Icelandic horses – shoeing for tölt and pace
Farrier and Icelandic horse specialist Werner Kimmel explains how shoeing can help the Icelandic horse to develop a clear tölt and pace
Shoeing icelandic horses
If the horse is able to show a clear and stable four-beat gait in different tempi, no special shoeing is required, but if the aim is more movement, shoeing techniques are often used to get optimal performance. Some horses have problems lateralising, meaning that they change the gait mechanics from a clear tölt towards a pace. These horses benefit from heavier shoes on the front feet and lighter shoes on the hind feet. In some cases, it might help these horses to put pads and filling material with 8 mm shoes on the front feet. The opposite is a horse that diagonalises the tölt, meaning that it exhibits a trot tendency. Here lighter front shoes and heavier hind shoes can help.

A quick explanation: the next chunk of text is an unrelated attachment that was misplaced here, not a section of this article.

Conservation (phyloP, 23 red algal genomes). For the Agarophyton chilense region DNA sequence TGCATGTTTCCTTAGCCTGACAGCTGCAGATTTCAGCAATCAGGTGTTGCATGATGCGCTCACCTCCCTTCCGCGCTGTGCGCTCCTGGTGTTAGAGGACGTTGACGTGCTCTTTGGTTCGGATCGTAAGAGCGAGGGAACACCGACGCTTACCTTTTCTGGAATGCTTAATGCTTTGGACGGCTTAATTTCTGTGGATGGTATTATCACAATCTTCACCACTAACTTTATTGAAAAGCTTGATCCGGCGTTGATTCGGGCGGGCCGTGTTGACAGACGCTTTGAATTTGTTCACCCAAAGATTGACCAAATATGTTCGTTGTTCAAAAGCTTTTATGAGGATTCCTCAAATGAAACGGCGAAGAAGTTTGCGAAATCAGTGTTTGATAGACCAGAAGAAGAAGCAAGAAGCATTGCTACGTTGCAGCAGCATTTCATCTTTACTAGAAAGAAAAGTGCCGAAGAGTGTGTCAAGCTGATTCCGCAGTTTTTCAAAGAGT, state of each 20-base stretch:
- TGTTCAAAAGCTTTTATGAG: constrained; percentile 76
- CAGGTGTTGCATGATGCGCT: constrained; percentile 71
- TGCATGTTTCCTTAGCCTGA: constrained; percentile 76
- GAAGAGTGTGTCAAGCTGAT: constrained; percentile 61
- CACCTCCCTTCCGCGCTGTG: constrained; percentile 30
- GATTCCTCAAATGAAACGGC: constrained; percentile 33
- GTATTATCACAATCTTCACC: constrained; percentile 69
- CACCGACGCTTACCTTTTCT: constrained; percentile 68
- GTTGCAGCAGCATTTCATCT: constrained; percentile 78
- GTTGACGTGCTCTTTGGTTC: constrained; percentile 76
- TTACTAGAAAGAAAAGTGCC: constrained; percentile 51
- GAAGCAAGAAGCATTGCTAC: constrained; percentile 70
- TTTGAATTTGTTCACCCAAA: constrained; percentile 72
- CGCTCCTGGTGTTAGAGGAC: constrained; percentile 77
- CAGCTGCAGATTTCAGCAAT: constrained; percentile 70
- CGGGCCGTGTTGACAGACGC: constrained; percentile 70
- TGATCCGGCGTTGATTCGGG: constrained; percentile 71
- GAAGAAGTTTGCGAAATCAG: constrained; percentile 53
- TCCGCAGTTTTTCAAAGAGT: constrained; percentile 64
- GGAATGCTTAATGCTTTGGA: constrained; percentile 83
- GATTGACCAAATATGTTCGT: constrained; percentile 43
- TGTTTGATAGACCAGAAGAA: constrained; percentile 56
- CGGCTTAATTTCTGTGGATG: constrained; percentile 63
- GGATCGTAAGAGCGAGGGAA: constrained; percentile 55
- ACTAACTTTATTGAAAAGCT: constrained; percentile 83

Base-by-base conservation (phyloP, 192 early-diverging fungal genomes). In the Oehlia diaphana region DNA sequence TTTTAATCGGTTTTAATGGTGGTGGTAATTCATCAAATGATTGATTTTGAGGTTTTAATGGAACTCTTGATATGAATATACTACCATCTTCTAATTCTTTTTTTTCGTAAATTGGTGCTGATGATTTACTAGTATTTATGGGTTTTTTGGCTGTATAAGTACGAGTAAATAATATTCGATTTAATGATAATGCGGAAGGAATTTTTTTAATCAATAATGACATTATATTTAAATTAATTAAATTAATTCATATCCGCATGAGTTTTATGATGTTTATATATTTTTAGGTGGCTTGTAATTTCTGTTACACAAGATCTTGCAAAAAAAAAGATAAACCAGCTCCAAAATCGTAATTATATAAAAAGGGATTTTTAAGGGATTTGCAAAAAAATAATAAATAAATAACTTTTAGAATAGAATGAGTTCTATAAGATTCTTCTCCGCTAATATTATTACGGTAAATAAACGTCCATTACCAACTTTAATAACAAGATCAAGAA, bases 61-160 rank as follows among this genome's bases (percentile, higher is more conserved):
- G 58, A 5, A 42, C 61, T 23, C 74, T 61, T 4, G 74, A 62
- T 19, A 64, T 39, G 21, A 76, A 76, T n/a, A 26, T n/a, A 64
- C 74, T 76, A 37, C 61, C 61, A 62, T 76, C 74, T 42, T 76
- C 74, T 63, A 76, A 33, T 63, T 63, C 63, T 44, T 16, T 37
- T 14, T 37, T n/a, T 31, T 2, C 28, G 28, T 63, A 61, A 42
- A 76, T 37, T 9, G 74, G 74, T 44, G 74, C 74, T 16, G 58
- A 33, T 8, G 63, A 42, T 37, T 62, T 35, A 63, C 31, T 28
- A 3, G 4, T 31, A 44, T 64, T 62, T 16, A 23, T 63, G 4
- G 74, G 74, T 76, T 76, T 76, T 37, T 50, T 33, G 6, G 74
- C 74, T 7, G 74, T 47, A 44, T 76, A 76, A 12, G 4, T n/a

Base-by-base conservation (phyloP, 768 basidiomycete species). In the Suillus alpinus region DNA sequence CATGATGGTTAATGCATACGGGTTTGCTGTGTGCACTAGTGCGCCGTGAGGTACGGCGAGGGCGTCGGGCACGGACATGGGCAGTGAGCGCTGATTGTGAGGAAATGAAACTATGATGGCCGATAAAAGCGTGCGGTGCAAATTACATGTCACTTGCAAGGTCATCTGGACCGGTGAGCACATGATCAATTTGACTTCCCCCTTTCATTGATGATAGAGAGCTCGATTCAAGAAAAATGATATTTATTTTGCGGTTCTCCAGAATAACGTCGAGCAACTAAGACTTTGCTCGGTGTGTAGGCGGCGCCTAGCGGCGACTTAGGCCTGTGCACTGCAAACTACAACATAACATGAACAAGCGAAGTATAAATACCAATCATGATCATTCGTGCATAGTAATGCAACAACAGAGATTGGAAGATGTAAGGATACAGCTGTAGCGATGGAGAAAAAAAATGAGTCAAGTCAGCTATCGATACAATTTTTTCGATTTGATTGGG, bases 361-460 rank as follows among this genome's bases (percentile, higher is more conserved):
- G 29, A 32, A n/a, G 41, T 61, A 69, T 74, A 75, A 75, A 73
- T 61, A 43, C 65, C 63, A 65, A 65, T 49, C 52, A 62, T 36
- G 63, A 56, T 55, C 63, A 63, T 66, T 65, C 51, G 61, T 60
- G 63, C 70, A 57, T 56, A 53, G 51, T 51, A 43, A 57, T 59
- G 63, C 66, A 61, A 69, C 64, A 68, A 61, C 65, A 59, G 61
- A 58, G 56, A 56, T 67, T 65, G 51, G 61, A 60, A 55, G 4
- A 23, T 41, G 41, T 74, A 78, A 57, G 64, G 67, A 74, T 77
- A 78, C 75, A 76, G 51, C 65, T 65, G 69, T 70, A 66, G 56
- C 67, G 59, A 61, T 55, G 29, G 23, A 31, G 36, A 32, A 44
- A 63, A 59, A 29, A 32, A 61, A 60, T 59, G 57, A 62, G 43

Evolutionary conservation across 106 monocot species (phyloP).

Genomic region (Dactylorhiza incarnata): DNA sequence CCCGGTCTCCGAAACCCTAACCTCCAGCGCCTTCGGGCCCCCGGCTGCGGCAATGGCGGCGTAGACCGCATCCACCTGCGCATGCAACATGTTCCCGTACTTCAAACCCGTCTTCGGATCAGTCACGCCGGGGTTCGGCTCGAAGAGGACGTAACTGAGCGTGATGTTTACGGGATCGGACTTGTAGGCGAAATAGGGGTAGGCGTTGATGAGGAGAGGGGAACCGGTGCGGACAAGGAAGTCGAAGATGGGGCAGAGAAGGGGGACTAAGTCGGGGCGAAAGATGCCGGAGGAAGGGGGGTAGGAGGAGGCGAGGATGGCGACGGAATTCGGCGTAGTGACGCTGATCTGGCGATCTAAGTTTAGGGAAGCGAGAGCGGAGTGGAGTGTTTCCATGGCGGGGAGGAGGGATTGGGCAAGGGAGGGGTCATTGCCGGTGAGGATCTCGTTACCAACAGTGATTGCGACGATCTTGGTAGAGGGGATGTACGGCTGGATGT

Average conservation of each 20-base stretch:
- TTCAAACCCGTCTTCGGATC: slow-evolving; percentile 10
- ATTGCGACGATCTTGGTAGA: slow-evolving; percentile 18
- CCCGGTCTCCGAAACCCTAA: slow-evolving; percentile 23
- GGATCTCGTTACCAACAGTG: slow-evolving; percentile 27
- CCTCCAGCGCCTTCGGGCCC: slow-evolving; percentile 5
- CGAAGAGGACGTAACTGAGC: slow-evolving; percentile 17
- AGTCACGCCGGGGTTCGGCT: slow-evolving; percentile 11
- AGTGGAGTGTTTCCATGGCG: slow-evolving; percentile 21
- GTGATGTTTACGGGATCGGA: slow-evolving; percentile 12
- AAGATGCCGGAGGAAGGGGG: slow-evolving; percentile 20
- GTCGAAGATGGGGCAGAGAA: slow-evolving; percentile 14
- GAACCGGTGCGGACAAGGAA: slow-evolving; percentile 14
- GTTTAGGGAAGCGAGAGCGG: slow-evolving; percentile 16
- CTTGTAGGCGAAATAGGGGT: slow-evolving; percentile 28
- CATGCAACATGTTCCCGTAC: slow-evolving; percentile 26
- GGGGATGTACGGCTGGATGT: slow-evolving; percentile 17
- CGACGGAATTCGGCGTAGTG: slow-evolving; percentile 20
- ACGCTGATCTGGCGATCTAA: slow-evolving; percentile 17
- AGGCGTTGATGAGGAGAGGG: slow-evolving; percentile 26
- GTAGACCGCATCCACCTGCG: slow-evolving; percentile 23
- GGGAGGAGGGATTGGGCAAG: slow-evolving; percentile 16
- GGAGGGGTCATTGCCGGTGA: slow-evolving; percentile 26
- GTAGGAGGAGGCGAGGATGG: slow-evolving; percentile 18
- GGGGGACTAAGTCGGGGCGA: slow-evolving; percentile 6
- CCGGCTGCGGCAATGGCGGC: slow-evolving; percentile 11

As the weight difference is what influences the gait, leaving the feet at different lengths does not make too much sense. A heavier or lighter shoe works only via the weight difference, whereas longer feet add different mechanics and leverage with often negative consequences. For breeding tests, the horses are often presented with maximum hoof length, as the thickest front shoe possible is 8 mm.
Two problems typically occur in the pace. One is a tendency to move closer to the tölt and the other to gallop. For horses that, when pacing, tend to show a four-beat or tölt tendency, lighter front shoes and heavier hind shoes can help to stabilize a clear two-beat pace. If the horse shows galloping tendencies the front shoes should be heavier and the hind shoes lighter. If the horse was shod heavier in front it might be enough to use the same shoe weight for both fronts and hinds.